A new release from Eurostat shows the scale of Britain's borrowing compared to the rest of Europe. There are provisos on the figures from Greece, but the big picture is that in 2009 we had the highest deficit of any country not already taking sharp measures to cut spending (Ireland) or being bailed out by the IMF and other European countries (Greece).
EU27 government deficits/surpluses, % of GDP, 2009
The hope has to be that strong growth will cut the deficit sharply, and limit the work that needs to be done by spending cuts and/or tax rises. But that isn't likely with spending as high as it is. A wealth of academic evidence suggests that high spending countries tend to see lower growth, researchers at the European Central Bank found that for each 1 percentage point rise in spending as a proportion of GDP, growth fell by 0.136 percentage points. The Eurostat release also records government spending and shows that Britain is comfortably in the top half, having left countries like Germany well behind.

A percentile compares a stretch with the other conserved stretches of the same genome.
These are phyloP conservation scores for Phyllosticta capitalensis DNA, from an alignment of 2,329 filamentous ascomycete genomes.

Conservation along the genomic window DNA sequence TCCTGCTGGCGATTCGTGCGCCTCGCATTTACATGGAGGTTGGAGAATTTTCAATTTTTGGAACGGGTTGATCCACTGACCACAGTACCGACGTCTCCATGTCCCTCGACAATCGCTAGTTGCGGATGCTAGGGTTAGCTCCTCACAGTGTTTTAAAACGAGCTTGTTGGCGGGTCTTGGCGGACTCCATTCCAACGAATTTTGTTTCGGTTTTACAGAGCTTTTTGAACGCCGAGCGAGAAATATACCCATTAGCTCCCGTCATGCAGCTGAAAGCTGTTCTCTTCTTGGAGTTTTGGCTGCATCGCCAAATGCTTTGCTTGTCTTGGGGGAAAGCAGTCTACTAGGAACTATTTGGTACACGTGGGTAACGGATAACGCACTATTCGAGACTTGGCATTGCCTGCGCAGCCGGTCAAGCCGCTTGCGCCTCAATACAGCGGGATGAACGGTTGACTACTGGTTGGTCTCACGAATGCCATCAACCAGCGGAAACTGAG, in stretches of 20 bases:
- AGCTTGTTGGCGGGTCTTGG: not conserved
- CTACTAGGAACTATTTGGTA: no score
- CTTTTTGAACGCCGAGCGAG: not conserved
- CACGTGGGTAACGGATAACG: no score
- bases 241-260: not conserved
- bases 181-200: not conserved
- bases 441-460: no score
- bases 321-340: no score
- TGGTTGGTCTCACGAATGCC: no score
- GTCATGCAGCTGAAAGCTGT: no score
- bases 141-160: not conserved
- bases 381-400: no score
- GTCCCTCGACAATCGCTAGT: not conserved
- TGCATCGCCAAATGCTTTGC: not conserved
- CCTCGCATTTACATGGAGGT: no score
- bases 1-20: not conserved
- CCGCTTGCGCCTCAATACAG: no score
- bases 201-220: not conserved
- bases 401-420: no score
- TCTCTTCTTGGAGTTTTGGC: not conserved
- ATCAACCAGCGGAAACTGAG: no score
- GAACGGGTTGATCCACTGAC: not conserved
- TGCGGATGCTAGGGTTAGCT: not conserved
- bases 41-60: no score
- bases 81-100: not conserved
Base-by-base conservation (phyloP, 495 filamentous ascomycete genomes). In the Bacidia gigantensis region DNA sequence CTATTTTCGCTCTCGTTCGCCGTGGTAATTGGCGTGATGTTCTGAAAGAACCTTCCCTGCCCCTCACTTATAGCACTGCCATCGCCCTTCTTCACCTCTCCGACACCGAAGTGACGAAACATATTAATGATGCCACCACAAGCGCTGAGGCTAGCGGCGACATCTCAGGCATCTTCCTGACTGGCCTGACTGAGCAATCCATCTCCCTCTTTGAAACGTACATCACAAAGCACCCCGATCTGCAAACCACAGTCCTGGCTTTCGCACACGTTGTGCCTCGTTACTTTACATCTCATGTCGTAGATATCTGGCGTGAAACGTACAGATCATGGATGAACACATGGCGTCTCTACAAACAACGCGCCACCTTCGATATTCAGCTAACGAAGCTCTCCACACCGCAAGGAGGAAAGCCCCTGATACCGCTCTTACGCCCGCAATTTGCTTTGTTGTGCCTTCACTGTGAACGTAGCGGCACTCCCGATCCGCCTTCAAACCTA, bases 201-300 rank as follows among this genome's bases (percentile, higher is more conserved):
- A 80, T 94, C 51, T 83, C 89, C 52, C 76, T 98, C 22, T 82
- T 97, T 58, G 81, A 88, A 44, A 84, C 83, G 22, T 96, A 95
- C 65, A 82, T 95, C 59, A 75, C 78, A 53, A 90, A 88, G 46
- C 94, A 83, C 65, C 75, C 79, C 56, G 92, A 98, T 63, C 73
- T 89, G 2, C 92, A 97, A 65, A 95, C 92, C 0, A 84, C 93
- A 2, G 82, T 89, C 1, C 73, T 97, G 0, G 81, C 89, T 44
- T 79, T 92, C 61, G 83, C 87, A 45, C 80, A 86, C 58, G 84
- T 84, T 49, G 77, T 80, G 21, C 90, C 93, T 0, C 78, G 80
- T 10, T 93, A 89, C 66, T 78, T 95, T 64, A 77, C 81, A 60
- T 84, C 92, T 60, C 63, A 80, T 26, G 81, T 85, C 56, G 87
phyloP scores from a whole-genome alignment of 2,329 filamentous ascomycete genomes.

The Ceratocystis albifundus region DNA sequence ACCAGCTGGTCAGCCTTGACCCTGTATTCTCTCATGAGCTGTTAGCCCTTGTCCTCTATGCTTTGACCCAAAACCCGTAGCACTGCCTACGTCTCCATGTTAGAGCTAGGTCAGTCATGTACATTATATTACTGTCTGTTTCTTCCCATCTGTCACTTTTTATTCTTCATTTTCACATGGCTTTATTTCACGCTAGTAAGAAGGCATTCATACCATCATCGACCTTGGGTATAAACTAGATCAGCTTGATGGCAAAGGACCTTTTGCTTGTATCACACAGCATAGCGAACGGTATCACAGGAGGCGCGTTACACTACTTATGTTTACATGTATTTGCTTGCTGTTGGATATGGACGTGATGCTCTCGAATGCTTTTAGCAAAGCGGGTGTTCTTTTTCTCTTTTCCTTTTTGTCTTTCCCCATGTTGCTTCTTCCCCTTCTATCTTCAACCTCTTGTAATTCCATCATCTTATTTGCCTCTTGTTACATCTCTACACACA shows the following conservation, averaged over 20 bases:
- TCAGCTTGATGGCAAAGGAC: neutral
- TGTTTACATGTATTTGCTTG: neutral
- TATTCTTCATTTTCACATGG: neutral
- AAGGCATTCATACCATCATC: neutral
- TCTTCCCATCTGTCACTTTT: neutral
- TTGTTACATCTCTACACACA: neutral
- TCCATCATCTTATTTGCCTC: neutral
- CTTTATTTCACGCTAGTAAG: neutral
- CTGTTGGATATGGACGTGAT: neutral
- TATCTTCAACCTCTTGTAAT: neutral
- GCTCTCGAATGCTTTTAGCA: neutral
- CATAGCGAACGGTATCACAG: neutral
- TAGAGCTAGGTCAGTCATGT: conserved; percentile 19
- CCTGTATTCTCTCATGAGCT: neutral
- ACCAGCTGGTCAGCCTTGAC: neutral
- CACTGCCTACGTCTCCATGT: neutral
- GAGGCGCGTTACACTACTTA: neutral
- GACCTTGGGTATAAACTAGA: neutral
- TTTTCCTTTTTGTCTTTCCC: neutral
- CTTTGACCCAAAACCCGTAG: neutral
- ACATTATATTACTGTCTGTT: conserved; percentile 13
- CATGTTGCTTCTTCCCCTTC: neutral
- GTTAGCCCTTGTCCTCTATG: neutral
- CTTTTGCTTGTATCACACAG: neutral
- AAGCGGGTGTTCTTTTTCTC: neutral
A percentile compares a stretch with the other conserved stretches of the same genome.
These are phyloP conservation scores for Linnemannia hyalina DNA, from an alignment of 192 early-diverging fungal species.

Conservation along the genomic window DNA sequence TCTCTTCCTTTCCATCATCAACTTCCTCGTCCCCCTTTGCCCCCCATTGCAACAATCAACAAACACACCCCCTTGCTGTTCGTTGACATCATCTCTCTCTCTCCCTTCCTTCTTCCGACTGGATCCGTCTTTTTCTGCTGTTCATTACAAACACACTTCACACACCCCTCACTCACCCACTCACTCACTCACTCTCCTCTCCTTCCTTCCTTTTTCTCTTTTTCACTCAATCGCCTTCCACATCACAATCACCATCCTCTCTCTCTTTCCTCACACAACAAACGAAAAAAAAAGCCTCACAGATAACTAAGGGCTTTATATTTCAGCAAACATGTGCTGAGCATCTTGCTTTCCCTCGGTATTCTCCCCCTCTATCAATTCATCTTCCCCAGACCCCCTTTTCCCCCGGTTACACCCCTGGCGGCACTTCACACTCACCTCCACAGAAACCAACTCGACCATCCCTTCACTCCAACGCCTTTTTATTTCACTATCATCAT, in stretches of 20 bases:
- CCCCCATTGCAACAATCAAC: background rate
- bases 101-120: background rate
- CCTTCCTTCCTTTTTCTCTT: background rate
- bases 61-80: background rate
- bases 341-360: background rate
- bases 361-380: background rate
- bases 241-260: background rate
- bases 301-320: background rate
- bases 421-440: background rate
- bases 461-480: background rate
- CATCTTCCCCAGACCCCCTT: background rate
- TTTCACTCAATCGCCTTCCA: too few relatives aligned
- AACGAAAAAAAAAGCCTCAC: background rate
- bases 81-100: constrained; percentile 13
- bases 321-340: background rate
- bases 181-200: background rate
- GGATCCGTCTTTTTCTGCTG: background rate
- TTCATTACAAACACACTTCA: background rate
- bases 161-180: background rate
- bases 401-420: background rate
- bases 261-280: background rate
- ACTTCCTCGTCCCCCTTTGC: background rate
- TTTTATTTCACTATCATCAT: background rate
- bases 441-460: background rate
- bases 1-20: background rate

Spending cuts are needed to shift Britain into a healthier position on both those graphs. Cuts will improve our fiscal position and make room for the private sector to grow.